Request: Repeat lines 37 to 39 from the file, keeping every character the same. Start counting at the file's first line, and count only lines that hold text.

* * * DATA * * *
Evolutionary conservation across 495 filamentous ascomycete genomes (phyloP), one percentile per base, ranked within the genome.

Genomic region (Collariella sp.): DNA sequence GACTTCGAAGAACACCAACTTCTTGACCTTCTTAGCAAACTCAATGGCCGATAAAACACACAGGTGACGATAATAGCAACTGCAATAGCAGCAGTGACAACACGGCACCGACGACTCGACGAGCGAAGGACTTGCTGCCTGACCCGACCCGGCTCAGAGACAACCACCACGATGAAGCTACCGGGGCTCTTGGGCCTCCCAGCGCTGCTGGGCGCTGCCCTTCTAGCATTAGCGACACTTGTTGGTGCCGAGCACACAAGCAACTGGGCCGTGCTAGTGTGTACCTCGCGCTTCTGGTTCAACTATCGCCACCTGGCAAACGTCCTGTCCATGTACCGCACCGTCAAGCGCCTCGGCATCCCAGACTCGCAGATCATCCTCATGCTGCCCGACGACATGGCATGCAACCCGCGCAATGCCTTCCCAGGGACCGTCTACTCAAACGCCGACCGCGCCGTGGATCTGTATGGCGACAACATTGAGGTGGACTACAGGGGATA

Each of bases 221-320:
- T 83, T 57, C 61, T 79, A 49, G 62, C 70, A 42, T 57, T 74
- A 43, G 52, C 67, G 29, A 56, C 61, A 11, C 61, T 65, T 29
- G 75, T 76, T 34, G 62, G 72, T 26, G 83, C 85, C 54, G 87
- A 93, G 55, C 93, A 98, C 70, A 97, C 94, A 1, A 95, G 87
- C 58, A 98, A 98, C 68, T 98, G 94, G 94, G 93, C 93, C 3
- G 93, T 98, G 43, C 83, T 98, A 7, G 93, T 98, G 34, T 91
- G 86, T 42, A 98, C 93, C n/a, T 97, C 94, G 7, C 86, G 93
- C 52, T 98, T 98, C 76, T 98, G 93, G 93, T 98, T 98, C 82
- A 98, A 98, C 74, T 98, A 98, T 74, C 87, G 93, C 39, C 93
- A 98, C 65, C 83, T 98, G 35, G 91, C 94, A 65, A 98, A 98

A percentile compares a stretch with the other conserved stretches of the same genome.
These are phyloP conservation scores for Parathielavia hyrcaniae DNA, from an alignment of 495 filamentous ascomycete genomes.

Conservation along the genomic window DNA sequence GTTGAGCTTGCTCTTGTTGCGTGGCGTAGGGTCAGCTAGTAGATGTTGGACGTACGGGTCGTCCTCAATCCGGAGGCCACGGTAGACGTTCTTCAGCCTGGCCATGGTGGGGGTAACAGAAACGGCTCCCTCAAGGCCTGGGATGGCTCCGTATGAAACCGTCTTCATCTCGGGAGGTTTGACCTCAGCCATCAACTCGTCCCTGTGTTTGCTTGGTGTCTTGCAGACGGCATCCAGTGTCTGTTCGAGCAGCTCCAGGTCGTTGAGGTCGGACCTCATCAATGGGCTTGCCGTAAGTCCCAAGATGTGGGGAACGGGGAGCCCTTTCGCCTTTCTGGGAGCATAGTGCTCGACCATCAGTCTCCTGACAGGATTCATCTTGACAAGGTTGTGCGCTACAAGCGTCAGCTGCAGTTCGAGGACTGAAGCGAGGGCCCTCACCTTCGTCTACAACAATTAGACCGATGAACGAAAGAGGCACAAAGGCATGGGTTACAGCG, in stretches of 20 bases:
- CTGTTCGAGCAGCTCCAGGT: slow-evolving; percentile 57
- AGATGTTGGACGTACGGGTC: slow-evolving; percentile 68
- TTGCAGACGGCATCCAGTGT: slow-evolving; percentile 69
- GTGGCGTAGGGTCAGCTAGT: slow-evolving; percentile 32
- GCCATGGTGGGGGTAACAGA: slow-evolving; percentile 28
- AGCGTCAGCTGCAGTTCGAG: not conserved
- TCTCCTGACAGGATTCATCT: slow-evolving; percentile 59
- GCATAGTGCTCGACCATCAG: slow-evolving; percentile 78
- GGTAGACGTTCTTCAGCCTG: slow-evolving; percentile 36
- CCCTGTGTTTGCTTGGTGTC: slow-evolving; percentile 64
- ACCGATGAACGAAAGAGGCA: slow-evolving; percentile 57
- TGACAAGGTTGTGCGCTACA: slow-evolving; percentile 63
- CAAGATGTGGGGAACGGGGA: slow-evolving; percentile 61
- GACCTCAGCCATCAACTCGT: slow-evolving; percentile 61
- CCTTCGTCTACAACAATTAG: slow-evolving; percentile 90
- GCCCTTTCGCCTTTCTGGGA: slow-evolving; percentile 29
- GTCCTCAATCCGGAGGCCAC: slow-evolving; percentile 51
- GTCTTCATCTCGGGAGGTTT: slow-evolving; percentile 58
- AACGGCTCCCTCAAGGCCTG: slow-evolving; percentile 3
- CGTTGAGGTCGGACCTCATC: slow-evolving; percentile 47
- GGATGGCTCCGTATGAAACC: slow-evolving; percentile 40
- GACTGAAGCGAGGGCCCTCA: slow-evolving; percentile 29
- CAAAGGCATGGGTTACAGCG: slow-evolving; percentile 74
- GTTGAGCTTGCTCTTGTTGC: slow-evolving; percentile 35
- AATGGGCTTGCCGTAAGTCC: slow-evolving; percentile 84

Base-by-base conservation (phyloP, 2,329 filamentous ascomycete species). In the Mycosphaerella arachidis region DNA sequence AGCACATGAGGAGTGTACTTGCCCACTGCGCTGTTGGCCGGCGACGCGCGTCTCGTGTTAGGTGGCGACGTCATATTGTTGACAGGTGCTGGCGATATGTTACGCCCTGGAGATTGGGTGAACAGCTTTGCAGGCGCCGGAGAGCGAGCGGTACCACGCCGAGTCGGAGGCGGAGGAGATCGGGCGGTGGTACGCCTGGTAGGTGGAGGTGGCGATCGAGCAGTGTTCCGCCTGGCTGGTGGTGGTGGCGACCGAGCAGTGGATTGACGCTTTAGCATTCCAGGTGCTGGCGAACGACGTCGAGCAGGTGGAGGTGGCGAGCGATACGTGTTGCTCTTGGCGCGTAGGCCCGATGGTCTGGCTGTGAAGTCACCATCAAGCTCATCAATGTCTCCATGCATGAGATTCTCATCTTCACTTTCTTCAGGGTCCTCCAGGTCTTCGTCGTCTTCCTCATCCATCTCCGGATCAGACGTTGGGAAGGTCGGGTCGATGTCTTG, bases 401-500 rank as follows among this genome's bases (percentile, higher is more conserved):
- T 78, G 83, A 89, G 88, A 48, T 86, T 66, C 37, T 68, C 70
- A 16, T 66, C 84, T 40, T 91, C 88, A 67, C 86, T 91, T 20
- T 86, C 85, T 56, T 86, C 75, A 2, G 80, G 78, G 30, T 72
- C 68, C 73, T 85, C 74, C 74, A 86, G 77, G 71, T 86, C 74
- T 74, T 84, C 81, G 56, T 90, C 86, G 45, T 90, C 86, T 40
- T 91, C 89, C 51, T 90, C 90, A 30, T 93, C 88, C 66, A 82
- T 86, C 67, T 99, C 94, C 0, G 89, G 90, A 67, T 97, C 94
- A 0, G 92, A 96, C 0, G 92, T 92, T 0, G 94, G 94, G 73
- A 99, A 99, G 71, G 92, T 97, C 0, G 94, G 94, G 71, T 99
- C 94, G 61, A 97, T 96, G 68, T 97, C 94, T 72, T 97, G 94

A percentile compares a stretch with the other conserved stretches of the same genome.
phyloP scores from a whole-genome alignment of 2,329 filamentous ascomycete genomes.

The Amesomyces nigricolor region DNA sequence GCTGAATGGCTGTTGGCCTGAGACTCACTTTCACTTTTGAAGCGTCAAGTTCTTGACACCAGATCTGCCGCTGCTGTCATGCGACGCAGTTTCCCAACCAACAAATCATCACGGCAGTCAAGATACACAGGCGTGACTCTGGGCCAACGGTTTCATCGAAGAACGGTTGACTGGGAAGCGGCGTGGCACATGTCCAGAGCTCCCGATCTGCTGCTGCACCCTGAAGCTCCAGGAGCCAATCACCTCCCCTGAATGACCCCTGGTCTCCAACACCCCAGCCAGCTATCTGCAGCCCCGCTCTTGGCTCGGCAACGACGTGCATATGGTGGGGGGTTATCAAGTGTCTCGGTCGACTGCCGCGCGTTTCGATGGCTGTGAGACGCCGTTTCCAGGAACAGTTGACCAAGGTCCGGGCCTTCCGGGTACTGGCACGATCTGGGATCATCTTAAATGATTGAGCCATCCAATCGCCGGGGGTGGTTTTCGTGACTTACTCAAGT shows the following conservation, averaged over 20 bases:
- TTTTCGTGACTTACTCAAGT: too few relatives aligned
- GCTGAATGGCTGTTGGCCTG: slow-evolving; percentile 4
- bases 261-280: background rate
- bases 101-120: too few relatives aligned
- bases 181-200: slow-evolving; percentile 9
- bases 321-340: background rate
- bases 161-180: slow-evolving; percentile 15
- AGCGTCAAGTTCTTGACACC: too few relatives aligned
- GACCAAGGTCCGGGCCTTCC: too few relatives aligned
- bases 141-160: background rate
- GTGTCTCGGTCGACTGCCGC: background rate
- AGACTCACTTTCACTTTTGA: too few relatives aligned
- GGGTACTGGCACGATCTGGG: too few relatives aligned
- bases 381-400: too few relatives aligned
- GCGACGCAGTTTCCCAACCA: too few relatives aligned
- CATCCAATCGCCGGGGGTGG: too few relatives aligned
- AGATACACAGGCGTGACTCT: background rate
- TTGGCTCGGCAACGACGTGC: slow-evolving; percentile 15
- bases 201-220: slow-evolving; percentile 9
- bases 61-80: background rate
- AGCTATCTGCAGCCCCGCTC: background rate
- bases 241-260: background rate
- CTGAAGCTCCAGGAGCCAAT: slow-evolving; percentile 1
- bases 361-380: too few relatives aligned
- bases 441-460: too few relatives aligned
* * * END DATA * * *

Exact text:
- GGATGGCTCCGTATGAAACC: slow-evolving; percentile 40
- GACTGAAGCGAGGGCCCTCA: slow-evolving; percentile 29
- CAAAGGCATGGGTTACAGCG: slow-evolving; percentile 74